MICHELLE: And I had very… At the time, I look back, I had very stereotypical understandings, not necessarily biblical understandings. In my mind, I couldn’t sew and I couldn’t cook, so why would God want me to at all stay at home with my children in any capacity? And that was just not biblical thinking, that was stereotypical thinking. But the Lord just softened my heart. That’s really the best way I can say it. And over time, began to show me that he’s not in the business of calling people who are competent. He’s in the business… Actually, the entire Bible, you might look at as a storyline of calling the incompetent and the ill-equipped, and the least. And God displaying his power and making it perfect in their weakness. And so I just began to see that the Lord was not calling me to consider my role as wife and mom because I was more competent in those areas, than I was as an attorney. In fact, to this day, I still think I’m a far better attorney, than I am a wife and mom, at times.
MISSIE: Isn’t that refreshing? To be honest about that, is refreshing to hear.
COURTNEY: It really is, yeah.
MICHELLE: And I have literally stood… Just so women know, look, I have stood in my laundry room and told my husband, “I should be in an office writing legal briefs, not doing what I’m doing with these children. I feel so inadequate.” But I think that that’s exactly where the Lord needs me to be.
MICHELLE: Because I would be arrogant and insufferable, if I just spent all my time doing what I feel skilled at and what I feel equipped and competent and successful at. And the Lord said, “No, no. We’re gonna strip Michelle Stratton of all of those things that she relies on, that aren’t me, and I’m gonna make her learn to depend on me and to see her need and her inadequacy, and I’m gonna do it in her home, in her relationship with her husband and her children.”
So the Lord has just been… He has worked in my heart, to cause me to depend on him, as I thought through those things. And obviously, I’m still a lawyer, so I haven’t stayed home full-time, and I’m very thankful that I have the ability… I recognize it’s a privilege, right? There are women who don’t get the option of staying home and they have to work outside the home, and the fact that I even have that ability to stay at home in any capacity is a gift that not every woman has. So I certainly don’t wanna suggest that complementarian means that every single woman’s family life must look the same. We can all do different things with regard to our work outside the home, and be faithful.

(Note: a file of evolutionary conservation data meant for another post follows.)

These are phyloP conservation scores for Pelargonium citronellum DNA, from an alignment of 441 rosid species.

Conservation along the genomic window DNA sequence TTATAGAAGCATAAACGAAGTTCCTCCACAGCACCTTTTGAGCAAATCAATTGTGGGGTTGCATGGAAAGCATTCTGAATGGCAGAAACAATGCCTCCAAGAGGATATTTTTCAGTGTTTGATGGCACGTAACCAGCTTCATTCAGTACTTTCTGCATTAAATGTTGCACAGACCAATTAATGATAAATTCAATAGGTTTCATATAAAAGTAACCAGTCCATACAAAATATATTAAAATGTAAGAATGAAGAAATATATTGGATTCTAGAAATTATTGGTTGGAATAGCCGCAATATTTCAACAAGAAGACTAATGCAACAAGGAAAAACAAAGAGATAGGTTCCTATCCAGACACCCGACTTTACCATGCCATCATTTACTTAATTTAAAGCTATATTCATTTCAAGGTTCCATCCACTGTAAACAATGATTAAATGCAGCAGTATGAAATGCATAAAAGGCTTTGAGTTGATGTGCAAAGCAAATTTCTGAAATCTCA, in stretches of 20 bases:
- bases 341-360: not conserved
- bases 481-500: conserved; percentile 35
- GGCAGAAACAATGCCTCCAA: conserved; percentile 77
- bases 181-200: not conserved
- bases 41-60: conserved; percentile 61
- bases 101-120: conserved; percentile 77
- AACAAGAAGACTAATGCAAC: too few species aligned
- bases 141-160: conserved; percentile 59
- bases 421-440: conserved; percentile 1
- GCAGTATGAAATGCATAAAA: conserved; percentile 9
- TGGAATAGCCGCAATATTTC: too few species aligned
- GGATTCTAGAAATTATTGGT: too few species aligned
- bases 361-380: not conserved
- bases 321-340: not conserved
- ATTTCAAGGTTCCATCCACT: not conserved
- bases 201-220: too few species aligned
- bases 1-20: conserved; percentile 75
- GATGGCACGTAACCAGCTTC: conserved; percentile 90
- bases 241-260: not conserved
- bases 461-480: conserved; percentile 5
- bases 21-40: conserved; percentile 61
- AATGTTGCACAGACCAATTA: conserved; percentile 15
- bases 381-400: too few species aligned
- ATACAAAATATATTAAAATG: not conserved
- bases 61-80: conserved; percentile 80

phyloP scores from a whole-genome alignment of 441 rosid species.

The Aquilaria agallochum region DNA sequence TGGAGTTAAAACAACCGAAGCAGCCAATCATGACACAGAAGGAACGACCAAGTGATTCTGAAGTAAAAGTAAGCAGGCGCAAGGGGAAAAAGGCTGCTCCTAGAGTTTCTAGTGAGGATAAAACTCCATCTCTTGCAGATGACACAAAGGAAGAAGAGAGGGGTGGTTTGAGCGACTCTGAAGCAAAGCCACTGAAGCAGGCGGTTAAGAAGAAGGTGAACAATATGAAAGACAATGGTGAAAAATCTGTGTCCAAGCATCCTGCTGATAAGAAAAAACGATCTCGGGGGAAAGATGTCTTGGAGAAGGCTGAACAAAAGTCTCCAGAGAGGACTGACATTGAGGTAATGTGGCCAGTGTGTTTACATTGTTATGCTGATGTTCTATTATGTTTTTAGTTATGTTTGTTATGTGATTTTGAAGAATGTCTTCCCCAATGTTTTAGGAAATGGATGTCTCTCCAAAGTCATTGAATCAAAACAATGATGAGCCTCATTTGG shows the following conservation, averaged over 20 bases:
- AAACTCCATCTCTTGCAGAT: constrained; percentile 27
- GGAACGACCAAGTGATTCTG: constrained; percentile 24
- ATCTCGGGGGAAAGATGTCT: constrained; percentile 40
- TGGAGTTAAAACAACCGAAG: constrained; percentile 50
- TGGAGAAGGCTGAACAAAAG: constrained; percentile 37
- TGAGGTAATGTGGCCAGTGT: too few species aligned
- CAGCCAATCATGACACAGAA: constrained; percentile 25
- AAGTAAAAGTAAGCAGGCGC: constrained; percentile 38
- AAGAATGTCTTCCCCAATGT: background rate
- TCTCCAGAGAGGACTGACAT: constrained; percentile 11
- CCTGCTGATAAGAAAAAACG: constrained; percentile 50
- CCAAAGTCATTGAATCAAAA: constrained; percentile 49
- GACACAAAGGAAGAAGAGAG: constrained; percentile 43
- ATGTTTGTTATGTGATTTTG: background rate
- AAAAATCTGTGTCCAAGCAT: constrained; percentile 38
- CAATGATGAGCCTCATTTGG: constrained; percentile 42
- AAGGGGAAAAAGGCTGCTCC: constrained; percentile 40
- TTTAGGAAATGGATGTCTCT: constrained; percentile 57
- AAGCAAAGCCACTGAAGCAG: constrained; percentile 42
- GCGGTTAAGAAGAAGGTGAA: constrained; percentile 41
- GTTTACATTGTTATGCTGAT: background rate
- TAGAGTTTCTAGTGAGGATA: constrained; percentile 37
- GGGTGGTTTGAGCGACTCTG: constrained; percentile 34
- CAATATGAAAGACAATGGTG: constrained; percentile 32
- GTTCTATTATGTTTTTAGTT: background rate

I think what the Lord has taught me is just that, I have… It’s about my humble heart posture, and do I have a heart posture of submission to him and his design, and to be willing to be content in whatever role he has me in. If that means being in the home with my children, to be contented and joyfully submissive to his good plan for me. If that means being outside the home, then having that same heart posture of open hands to the Lord, ready to obey him in whatever role he has given me.
MISSIE: It’s interesting to hear you say this, Michelle, because for some women, it’s what they’ve aspired to, to be a wife and a mom and to be home with kids, and that’s beautiful. Because you commit to this man, so why not wanna be great at it? And you commit to these children, why not wanna be great at it? For other women though, it is a very humbling experience to think through the idea that I will give up parts of me for the service of someone else, or someones else, and often I find myself in seasons where I’ve been like, “Man, the moment I want to “release the chains of something,” is when I should be doing it more, more and more. You know what I’m saying?
For example, I make my husband a cup of coffee every morning, and I love doing it, but there are some mornings where I’m like, “I gotta be up early before him, I gotta get out the house faster than him, I gotta do… Why isn’t he making me coffee?” And every time I go through that season where in my mind I’m like, “He should be doing this for me.” I’m like, “That’s why you will continue to make this coffee every morning, because you need to shut it down, it is okay to serve someone else.” But sometimes I do think it’s easy to separate all of these these view… These roles out in our minds, like wife, mother, employment, disciple-maker, church member, do you view them all as these separate spheres in your world, or do you see how they assimilate to create something that works in synergy. You know what I’m trying to say?
MISSIE: Because sometimes for some people, it is better to just, I gotta go be a mom and then stop and go to work, but…
MICHELLE: Yeah, I think the way that I think about this issue is I recognize in myself, and I think this is probably something a lot of people share, is a tendency to derive our identity from our work, so if our work is primarily in the home, we can derive our identity from being a wife and a mom, or if our work is outside the home, we derive our identity from that role that we play. And I think what’s important for me to remember is that’s not who I am. I am not first and foremost, a wife, or a mom, or a lawyer, or a church member, or a Bible teacher, I am fundamentally Christ’s. I am his.